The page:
“I believe that about half of what separates successful and unsuccessful entrepreneurs is pure perseverance.” – Steve Jobs
Starting a business is a journey full of ups and downs, and it’s not uncommon for founders to face many challenges along the way.Most people recognize the importance of endurance, but many founders quit before maintaining endurance Grow their ideas into real businesses.
In this article, I’ll outline the top reasons startup founders leave, and how they can better plan their own projects and find balance with their lives.
1. Time constraints
Starting a business is a very time-consuming process, and many founders struggle to balance the demands of their business and personal lives. This can lead to burnout and some founders lose their passion for the project.
This is not a valid concern, but it’s important to realize that you don’t have to work 16 hours a day if you can’t afford it.
Although there is a strong correlation between founders’ working hours and startup revenue growth, almost half of the respondents to the survey of SAAS startup founders worked part-time on their projects.
Most people associate startups with extreme pace and intensity. It’s true that many projects are in a race against time, but the early days of a startup without a serious burnthrough rate, especially if the project is running out of capital or competitors are outsmarting the competition. In stages, you can afford to work at your own pace. If you’re consistent long enough, this can still lead to something important.
personal financial difficulties
As a startup founder, you are very likely to be highly employable. For you, this means that working on a startup constitutes a high opportunity cost. In other words, instead of getting a good salary from a corporate job, in the early stages of a project, you may be investing your time in a project that doesn’t pay off as much as it does at all.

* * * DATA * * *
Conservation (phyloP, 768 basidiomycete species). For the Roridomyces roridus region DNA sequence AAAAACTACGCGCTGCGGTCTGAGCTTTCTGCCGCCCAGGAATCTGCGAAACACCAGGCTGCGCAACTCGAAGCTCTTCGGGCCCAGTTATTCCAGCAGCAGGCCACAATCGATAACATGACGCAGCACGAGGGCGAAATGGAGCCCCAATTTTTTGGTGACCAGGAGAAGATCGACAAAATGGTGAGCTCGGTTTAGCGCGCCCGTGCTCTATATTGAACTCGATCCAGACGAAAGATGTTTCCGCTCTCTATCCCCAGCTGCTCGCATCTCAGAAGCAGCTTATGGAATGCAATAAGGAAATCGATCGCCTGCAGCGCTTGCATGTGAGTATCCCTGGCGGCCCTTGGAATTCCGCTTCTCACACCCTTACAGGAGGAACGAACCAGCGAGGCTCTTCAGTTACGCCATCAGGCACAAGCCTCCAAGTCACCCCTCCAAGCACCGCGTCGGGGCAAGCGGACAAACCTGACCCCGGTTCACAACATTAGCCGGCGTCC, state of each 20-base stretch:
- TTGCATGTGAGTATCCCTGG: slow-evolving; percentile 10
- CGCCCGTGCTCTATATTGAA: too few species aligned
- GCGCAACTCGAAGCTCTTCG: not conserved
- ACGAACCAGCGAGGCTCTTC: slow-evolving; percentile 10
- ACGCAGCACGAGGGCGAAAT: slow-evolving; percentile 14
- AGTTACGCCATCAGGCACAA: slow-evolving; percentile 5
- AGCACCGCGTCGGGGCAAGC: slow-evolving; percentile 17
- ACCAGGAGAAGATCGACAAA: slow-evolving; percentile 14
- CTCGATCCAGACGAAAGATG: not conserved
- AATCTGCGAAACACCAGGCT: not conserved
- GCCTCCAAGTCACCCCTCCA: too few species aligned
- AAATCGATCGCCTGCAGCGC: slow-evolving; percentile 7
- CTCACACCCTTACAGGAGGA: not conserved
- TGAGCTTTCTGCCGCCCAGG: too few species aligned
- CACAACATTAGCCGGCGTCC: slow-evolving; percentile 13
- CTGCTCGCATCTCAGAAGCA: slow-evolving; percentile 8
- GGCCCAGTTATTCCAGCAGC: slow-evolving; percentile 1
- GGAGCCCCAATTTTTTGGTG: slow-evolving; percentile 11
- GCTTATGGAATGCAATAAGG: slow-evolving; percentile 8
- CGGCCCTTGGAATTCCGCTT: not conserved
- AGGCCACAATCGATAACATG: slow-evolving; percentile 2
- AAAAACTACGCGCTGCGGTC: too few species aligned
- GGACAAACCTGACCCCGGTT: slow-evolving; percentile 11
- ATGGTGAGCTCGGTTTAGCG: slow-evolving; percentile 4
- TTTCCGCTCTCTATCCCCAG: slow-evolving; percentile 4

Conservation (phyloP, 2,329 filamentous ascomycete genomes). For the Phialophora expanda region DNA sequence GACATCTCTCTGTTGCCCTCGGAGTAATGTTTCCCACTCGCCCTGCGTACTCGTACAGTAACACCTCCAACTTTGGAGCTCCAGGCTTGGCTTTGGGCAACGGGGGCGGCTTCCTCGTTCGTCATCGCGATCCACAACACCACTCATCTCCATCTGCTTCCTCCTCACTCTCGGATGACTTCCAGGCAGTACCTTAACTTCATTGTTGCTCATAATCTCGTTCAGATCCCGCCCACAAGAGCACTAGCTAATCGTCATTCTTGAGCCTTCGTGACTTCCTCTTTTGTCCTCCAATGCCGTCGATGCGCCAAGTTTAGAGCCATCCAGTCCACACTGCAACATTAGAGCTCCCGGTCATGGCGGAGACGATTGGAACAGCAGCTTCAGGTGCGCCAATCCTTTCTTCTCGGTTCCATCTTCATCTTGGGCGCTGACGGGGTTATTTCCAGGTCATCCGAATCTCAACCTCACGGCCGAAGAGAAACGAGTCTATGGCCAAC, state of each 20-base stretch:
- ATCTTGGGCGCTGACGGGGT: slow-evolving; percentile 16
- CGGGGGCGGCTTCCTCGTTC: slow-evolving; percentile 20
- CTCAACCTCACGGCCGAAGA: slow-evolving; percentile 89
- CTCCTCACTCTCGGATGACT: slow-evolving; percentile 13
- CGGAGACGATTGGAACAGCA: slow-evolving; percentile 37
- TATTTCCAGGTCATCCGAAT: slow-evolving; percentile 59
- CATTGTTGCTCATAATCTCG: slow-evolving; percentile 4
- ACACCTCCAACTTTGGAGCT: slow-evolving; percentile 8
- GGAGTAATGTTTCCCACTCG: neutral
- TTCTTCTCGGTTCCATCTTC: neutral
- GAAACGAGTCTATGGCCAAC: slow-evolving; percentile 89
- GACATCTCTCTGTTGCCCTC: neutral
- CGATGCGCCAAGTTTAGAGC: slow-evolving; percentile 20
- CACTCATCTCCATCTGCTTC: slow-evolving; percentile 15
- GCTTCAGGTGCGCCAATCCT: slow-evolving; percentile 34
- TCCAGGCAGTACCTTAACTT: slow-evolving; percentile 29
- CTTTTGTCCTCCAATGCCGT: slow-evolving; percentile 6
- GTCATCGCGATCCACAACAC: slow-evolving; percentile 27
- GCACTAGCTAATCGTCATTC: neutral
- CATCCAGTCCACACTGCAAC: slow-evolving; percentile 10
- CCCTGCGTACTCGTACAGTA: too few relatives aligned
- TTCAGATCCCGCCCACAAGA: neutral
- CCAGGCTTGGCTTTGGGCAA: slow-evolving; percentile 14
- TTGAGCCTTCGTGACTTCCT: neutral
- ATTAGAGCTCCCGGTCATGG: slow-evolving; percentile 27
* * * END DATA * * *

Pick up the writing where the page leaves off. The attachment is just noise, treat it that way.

To make matters worse, startup projects are easily funded by individuals.
Of course, not everyone is in a position to do so, and often quit working on projects in order to find a job that pays better and allows them to support their families.
The discussion above still applies here. Even if you have a full-time job, investing a small amount of time consistently in early-stage projects can pay off. If you can get some traction from these efforts, you may eventually find an investor who can focus on the project full-time without sacrificing your family’s financial health.
Last but not least, starting a business is a stressful environment for many reasons, and founders struggle to manage the emotional toll this stress takes on them. .
An NHS England study found that entrepreneurs are 50% more likely than the general population to report having mental health issues such as anxiety and depression. Given this, it’s no surprise that some founders have retired in order to improve their quality of life.
Of course, if you feel that you are suffering mentally, you definitely need to do something about it. Ignoring mental health for the sake of a project will hurt both you and the project.
Perseverance is essential to a successful startup, but perseverance doesn’t mean repeating things that don’t work. Perseverance in the startup context means being smart and finding the best solutions that can move your project forward without leading to professional, financial, or spiritual ruin.